Elizabeth Rowe is the principal flutist of the world-class Boston Symphony Orchestra.  She is a social justice advocate, a public speaker, and a professional coach.  After she took a stand to demand equal pay from her employer in 2018, The Boston Globe honored her as a Bostonian of the Year, calling “The Fighter.” Her ongoing commitment to opening up dialogue about complex subjects led to her TEDx talk, The Lonely Onlys, where she shared her personal story of learning to embrace the powers of imagination and vulnerability to create connection and community. Elizabeth’s coaching practice is a high impact process, where she supports creative people of all types as they work to achieve their biggest vision for themselves in their personal and professional lives, while remaining grounded and connected to their humanity.

Elizabeth Rowe Flute


In this episode, we talk to Elizabeth Rowe (principal flutist of the Boston Symphony Orchestra) about the importance of being compassionate towards ourselves and others, especially in a field of work that is often isolating and competitive. We open up about some of our struggles and insecurities, asserting that being vulnerable is crucial to overcoming loneliness. We also discuss finding motivation to constantly improve, and how difficult it is to separate observation from judgement when evaluating oneself.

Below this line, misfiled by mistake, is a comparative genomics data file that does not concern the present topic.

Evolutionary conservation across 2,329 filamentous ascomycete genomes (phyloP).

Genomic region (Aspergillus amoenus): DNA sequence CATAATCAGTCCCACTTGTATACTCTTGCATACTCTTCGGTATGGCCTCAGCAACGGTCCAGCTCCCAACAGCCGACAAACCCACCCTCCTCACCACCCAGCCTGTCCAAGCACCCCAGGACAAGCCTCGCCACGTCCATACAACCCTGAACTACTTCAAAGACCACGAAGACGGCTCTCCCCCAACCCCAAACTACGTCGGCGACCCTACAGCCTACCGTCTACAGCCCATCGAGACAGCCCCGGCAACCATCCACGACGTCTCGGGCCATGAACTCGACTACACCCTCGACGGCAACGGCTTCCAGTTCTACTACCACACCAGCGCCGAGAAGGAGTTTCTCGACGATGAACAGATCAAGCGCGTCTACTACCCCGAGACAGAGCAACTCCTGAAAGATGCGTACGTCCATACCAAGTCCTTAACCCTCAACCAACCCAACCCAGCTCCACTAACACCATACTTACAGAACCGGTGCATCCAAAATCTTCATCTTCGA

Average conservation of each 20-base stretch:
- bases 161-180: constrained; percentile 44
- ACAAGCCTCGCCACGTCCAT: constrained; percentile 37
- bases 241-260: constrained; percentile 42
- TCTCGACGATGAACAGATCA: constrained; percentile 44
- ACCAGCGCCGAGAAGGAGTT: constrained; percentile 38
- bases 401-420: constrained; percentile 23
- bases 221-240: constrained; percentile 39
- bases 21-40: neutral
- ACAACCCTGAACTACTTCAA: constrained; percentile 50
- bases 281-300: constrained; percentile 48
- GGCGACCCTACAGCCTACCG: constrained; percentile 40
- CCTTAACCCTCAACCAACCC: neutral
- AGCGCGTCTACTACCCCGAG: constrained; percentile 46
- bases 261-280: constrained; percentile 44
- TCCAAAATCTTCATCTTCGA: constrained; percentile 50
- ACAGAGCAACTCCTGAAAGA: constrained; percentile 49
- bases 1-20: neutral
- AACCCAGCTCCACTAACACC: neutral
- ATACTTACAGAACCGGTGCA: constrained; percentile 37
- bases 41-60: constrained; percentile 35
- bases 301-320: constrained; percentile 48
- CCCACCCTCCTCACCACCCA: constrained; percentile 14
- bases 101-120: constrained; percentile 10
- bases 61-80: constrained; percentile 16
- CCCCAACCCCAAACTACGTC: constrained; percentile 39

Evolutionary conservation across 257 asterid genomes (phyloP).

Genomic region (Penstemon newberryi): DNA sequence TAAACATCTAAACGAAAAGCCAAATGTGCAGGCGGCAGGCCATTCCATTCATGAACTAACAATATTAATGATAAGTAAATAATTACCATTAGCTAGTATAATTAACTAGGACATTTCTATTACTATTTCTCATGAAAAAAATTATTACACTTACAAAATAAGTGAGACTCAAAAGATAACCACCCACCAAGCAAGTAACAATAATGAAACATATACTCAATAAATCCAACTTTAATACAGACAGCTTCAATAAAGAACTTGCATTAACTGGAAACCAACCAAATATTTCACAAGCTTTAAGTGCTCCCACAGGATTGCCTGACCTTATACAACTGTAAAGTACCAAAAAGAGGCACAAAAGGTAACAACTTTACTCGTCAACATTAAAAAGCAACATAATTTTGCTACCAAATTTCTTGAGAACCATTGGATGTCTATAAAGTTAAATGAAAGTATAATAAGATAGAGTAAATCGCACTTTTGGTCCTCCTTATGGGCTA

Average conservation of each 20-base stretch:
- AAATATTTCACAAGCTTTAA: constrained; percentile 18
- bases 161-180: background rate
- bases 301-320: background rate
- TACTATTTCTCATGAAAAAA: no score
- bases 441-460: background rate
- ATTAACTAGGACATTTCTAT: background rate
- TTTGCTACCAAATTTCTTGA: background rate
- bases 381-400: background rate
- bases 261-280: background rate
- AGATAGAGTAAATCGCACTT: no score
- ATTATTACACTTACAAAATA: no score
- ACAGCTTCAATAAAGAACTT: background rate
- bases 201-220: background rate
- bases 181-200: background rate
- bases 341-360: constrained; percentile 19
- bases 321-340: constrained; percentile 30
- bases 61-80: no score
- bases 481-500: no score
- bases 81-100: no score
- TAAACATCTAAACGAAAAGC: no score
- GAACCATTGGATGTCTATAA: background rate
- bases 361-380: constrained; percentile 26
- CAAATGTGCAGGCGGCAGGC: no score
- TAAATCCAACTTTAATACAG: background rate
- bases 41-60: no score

In this episode, we continue our conversation about vulnerability and connection with Elizabeth Rowe. She tells us about her journey to becoming a coach for young creatives, and how rewarding it has been to help people realize their potential. We also talk about our passions outside of music, coming to the conclusion that sometimes our outside interests can have profound impacts on our career, but they are valuable even if they don’t. Finally, we confront the hierarchies present in our field of work and how important it is to create communities that extend beyond these boundaries.